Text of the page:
Bass Blog

Michael Hovnanian plays bass in an orchestra located in a large midwestern city.

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Wednesday, December 17, 2008

Number 9…



Ein Heldenleben, undoubtedly a masterpiece, nevertheless rubs me the wrong way. I know as a (working) bassist I’m supposed to like it, love it even, since it is chock full of popular audition passages, but I can’t get past the things I don’t like about the piece, its gigantism, all that bombast, to name a couple. Not my cup of tea, as they say. I wonder if any hero ever dared to play softly? Anyhow, when the option to take those concerts off presented itself, the choice seemed obvious.

As mentioned, Heldenleben contains more double bass audition passages per page than almost any other piece in the literature. The passage at (rehearsal) number nine has probably ruined more dreams of an orchestral career than any other.

Sometimes you might see a few gummy old bass players, veterans of auditions long past huddled toward the back of the bar. Over a stale pint or two they recount in hushed reverent tones disastrous failures, successes won at terrible cost. Their Ypres, Verdun, The Marne, unknown beyond their circle, sound strange in our ears; Number 9, the Battle Scene, 49, 77. “Nine measures after number 15, there I stood, alone, without a mute…”

So friends, next time you go to a performance of Ein Heldenleben, cast a sympathetic eye towards the bass section. Number 9 comes up only a few minutes into the piece – top of the second page. Then you will see the page turned, a deep breath taken, perhaps an eye rolled heavenward in memory of a colleague who didn’t make it. And as they begin to play, without doubt, you think to yourself – what a delightful passage for the horn.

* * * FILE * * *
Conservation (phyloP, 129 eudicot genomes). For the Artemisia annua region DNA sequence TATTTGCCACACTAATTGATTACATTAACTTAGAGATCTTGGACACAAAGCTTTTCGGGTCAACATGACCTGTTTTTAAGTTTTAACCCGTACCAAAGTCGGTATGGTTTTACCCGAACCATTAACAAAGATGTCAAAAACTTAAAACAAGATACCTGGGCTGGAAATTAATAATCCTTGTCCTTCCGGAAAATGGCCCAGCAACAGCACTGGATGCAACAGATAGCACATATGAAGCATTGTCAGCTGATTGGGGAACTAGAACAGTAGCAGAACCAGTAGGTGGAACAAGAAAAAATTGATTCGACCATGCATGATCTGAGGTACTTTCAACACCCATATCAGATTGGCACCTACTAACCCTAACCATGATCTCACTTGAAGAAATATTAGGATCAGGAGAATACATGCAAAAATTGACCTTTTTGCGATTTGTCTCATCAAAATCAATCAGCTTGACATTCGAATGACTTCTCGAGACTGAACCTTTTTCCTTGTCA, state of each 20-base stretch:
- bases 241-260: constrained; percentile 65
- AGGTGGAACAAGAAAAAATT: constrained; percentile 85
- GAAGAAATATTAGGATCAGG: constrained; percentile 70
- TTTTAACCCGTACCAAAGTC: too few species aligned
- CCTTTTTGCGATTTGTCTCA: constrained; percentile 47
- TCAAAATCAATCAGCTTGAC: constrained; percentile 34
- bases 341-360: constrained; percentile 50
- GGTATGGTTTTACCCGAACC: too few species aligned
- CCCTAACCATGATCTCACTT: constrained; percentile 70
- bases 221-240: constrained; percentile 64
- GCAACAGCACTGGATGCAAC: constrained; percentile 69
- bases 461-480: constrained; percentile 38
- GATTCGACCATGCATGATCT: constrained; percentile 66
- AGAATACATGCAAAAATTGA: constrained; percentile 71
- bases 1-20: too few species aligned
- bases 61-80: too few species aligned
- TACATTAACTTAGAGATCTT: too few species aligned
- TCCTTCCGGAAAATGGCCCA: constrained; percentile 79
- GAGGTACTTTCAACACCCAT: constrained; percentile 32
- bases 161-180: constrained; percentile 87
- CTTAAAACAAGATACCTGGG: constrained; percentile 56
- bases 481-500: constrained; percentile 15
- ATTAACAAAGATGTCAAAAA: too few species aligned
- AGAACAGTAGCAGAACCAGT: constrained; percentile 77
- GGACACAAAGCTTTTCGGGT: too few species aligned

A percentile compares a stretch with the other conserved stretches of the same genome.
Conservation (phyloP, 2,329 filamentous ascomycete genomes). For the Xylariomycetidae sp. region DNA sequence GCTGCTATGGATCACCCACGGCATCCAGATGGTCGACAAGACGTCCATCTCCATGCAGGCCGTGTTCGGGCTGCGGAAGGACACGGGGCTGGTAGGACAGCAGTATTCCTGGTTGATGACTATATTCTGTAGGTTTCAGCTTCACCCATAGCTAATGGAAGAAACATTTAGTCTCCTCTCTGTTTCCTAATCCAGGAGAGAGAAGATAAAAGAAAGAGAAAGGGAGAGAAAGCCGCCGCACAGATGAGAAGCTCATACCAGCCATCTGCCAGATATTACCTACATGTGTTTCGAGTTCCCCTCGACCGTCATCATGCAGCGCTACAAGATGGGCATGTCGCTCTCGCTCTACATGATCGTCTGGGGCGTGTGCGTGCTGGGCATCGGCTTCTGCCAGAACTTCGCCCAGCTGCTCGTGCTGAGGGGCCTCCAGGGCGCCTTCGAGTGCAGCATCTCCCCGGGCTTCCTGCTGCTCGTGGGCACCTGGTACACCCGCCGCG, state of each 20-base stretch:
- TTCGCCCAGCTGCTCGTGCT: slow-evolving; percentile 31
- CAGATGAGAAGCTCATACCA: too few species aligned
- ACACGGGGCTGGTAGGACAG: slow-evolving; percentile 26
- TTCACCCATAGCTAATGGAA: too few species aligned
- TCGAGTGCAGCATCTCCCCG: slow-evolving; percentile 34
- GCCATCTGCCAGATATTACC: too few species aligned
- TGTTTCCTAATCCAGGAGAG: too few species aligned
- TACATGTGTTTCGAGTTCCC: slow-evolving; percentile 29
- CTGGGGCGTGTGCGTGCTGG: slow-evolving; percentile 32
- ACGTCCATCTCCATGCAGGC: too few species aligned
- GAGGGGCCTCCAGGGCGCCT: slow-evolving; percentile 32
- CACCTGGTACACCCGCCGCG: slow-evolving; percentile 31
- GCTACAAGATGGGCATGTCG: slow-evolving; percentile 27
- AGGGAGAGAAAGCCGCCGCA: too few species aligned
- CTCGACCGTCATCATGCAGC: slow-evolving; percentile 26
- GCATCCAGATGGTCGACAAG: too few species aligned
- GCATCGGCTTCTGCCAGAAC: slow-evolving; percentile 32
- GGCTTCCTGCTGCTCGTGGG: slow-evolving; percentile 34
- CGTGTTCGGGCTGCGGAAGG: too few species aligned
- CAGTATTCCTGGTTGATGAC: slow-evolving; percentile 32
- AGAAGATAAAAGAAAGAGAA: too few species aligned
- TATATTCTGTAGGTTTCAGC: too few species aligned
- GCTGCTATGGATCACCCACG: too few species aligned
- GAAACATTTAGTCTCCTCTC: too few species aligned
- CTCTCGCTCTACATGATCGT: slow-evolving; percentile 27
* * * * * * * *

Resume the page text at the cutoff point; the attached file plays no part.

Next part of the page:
6 comments:

Jonathan said...

Yes, in my own evolution to stage 4 a major factor was the hundreds in not thousands of hours spent on passages destined to be obliterated by brass instruments in performance. :)

During a recent concert of lighter material, still being covered by said brass, I thought to myself, "Why did I even learn to play off the string?"

Brad said...

Oh, this should be no problem for the great bass players of the ¢$Ø.

MK said...

Strauss originally wrote a soft, non-bombastic ending for Heldenleben, but was encouraged to revise it for the sake of the version that is commonly played now. You might be interested to know that the guest conductor, who is directing the un-nameable midwestern orchestra this week, recently recorded with his band a very fine account of that original version with the non-bombastic ending.

http://www.amazon.com/Richard-Strauss-Heldenleben-Fabio-Luisi/dp/B000P1KTQE/ref=sr_1_4?ie=UTF8&s=music&qid=1229700978&sr=8-4

Geo. said...

Wolfgang Sawallisch also recorded his Philly version of Ein Heldenleben with the original quiet ending (Amazon link here). We get performances of Ein Heldenleben in March.

max said...

For all the bombast, the final gesture is a soft chord in the winds. It is always a bit of a problem programming Strauss tone poems at the end of a concert--except for "Till Eulenspiegel", they all end soft, and the orchestra doesn't get the rousing send-off that we all crave. They are all more-or-less biographies, and in the interest of Teutonic completeness they all end with the protagonist's death.

eric said...

As an audience member, I've always found the best part about Ein Heldenleben (when visiting that big orchestra in the big city I'm from) is that it allows me to leisurely walk to the train station without having to fight through the post-concert anarchy on the platforms.

Unfortunately I've seen crowds running towards the train after EH was performed - much in the way a mass exodus occurs when the dangers of a natural gas leak or terrible underground flood occur.

...actually, they're probably rushing to get home and re-visit this passage in one of their favorite recordings of said orchestra doing it (how many do y'all have now...like 20 EH's recorded?)